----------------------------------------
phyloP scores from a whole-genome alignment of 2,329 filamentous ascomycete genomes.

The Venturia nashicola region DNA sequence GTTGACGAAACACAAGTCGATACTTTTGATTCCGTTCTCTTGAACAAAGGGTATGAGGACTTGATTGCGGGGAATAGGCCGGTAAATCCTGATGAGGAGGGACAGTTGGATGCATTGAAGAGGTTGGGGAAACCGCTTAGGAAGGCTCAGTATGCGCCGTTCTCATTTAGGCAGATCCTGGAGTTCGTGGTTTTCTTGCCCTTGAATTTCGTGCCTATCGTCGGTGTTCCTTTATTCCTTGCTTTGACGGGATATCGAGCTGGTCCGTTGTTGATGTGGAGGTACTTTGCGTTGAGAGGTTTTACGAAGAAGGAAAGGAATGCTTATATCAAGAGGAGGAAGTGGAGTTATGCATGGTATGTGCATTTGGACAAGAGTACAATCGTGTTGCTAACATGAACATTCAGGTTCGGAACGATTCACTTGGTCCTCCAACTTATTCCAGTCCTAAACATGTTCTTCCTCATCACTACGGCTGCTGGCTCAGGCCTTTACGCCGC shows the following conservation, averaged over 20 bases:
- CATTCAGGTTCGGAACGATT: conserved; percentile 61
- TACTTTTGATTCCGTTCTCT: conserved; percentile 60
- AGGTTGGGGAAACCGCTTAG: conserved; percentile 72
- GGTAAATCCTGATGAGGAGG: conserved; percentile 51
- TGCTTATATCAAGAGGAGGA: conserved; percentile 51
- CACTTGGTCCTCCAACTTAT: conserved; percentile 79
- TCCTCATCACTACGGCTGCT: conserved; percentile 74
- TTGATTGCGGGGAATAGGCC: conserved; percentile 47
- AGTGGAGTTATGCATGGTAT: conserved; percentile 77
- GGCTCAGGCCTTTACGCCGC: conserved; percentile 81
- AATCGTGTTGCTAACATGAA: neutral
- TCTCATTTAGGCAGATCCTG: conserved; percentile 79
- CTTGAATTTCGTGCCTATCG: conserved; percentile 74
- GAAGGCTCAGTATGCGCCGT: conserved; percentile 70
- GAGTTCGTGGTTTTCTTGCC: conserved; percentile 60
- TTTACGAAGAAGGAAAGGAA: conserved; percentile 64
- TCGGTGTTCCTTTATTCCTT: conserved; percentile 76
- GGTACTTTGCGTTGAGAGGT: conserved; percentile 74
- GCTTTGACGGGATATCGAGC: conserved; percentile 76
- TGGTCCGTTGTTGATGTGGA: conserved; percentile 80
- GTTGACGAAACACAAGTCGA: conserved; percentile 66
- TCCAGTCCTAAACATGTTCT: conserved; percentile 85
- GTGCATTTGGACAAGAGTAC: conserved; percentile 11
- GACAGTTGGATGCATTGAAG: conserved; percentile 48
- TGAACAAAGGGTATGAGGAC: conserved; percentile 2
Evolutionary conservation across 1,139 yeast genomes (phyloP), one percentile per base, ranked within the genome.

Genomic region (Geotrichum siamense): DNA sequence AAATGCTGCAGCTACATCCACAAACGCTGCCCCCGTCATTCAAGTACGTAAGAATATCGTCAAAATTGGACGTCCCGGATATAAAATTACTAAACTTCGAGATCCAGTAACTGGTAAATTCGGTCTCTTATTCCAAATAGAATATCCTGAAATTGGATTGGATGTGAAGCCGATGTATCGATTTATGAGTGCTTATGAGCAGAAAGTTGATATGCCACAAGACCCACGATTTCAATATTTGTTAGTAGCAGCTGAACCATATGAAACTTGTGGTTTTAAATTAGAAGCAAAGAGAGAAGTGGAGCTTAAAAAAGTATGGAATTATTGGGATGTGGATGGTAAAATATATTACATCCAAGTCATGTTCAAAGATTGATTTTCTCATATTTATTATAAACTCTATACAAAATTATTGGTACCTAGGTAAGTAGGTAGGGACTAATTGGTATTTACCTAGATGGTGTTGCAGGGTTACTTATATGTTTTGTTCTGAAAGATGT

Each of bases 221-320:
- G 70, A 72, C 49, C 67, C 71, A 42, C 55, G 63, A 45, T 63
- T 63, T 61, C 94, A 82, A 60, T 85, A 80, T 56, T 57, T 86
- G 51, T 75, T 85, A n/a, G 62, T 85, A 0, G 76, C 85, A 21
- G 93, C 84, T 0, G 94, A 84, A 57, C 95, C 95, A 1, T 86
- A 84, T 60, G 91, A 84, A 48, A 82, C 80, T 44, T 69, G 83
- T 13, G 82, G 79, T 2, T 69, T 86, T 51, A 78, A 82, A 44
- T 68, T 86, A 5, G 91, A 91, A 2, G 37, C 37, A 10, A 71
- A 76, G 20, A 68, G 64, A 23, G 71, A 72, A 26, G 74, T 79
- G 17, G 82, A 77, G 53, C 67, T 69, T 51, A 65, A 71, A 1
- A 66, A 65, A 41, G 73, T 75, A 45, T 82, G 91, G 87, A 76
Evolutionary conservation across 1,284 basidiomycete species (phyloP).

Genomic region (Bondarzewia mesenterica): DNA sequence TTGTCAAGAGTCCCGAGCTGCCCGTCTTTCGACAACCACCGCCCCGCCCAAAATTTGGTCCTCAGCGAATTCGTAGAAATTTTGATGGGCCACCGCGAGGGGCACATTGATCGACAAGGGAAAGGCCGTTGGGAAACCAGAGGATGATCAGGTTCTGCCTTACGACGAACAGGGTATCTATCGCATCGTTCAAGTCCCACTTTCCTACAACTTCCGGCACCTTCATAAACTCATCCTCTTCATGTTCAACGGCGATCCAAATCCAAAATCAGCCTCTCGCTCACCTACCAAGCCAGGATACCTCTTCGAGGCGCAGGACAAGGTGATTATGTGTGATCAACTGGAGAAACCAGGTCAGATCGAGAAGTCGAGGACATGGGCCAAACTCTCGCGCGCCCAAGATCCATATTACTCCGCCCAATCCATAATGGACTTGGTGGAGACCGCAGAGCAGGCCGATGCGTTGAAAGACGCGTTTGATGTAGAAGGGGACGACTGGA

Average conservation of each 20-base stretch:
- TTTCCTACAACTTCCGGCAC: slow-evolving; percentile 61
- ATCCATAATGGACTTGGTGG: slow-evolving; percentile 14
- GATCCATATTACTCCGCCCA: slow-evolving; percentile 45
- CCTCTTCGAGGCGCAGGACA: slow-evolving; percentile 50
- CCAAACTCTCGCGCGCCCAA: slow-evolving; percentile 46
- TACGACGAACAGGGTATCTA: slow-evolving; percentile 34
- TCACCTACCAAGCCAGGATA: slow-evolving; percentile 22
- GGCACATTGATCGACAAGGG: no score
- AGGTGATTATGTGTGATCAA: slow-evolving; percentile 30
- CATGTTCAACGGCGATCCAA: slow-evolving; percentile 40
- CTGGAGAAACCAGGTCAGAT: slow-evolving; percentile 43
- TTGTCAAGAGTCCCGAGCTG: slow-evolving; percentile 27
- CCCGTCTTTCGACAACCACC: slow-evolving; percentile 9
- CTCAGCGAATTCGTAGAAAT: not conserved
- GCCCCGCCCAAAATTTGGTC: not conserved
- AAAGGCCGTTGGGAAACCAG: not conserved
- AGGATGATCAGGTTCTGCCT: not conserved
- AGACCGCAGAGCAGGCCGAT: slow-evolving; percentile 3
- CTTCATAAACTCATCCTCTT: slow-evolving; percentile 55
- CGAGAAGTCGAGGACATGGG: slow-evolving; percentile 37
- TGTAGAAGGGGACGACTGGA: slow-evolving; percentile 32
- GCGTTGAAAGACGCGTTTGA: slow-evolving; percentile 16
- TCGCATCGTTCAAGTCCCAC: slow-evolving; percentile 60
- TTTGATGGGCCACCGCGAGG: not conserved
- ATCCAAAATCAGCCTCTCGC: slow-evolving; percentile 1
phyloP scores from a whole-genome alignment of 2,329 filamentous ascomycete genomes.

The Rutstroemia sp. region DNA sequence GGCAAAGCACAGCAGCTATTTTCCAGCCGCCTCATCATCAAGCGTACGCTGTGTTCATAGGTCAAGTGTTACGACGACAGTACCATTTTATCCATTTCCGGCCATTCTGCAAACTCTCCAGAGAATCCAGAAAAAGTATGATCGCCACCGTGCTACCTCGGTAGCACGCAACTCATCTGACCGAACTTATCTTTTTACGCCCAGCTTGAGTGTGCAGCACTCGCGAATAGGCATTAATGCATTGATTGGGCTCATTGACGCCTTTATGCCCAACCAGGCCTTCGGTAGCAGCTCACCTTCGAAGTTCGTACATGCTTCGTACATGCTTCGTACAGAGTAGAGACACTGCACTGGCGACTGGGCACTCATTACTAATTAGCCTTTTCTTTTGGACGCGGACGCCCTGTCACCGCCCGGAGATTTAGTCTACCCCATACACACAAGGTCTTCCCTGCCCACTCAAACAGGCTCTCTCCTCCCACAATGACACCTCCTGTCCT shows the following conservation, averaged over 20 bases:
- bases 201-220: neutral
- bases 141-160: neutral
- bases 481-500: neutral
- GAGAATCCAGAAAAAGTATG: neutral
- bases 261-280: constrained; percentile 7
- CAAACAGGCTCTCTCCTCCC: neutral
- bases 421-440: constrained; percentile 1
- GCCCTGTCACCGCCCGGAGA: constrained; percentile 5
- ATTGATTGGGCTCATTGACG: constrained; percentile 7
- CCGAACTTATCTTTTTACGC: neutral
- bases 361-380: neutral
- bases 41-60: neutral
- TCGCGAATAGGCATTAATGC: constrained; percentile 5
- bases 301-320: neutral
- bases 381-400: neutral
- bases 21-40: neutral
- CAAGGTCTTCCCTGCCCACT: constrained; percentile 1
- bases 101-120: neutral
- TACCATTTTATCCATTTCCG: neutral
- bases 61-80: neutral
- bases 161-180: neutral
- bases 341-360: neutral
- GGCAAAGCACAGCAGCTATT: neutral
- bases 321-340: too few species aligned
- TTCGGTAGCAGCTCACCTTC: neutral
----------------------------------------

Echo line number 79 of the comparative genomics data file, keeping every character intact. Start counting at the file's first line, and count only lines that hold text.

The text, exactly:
- ATTGATTGGGCTCATTGACG: constrained; percentile 7